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06.08.18

East Sussex to slash services in Northamptonshire-style of spending cutback

Services at a Tory-led council are to be cut back to those most in need in an effort to prevent another Northamptonshire-style financial crisis that left the Midlands authority bankrupt.

East Sussex County Council’s announcement last month that reductions in central funding has led to the restriction of certain services was followed by the authority’s ‘State of the County’ report, which gave more detail on the areas most at risk.

Under East Sussex CC’s ‘Core Offer’ – similar to what has been proposed at Northamptonshire – were services such as children and adults with “critical or substantial need,” sufficient maintenance of highways, and trading standards and road safety services.

For children’s social care, the authority will aim to provide support where there is evidence that they “have suffered significant harm” or are at immediate risk of such, and will provide an alternative home for children who are unable to live with their parents or in their extended family.

Library and information services, household waste disposal centres, and statutory planning functions were also areas highlighted by chief executive Becky Shaw in a statement last month.

The report noted that without more Whitehall funding— East Sussex CC’s books will be drawn back by a further £17m over 2019-20 to 2021-22— the authority’s financial situation will mean the core offer with reduced services will be best course of action to prevent the issuing of a section 114 spending ban, which Northamptonshire County Council has already done twice this year.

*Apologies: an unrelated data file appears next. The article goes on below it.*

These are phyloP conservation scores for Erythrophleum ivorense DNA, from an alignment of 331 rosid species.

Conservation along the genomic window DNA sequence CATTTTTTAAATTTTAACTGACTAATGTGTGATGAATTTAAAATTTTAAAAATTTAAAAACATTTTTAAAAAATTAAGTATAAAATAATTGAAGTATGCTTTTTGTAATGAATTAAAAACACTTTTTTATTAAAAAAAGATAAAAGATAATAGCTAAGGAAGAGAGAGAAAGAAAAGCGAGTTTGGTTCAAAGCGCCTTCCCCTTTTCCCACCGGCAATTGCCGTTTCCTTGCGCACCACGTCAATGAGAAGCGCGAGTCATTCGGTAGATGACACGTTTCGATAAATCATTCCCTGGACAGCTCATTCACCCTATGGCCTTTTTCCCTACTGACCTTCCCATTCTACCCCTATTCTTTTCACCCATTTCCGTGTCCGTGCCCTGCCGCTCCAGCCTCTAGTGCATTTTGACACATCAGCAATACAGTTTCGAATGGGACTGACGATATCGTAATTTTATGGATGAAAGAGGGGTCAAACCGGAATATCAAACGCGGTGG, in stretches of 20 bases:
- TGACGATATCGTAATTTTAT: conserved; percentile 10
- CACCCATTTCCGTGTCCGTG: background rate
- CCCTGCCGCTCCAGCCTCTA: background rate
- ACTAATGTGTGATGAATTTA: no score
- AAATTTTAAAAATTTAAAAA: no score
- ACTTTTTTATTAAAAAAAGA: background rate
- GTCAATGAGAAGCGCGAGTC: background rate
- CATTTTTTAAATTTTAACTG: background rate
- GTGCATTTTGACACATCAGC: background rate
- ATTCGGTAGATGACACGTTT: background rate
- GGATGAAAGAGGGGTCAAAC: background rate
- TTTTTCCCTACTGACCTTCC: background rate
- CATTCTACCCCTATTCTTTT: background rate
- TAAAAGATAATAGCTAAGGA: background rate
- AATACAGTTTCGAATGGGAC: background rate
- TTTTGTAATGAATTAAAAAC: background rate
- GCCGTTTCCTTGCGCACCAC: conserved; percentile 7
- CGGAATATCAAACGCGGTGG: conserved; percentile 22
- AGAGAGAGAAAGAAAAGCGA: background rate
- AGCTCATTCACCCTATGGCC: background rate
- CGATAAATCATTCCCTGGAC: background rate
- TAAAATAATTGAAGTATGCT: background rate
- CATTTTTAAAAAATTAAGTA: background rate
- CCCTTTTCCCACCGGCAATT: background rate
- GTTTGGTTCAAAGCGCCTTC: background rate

Despite forecasted increase in council tax receipts bringing £35.8m in additional funding to East Sussex, it still leaves a worst-case scenario of a budget deficit of over £46m by 2021-22.

Shaw said: “Careful planning, efficiency savings, innovation, hard work and commitment to our four key priorities have enabled us to make the best use of our dwindling resources, but the pressure created by local residents’ needs cannot be met by income raised locally.

“Our core offer paints an honest picture of the minimum that we realistically need to provide in the future and we want to use this as the basis for discussion with the Government, partner organisations and residents in East Sussex.”

The report wrote of East Sussex’s lobbying of central government for extra cash: “Over the last year the council has carried out extensive lobbying to raise awareness of the issues affecting the people of East Sussex and the effects that reductions in government funding are having on our ability to support local people. We will continue to impress on the government that we are already close to the core offer.

“Although all councils with demand led services are experiencing financial challenges, the county’s demographic means that we face now the problems that will not hit others until much later.”

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Image credit: HildaWedges, iStock images

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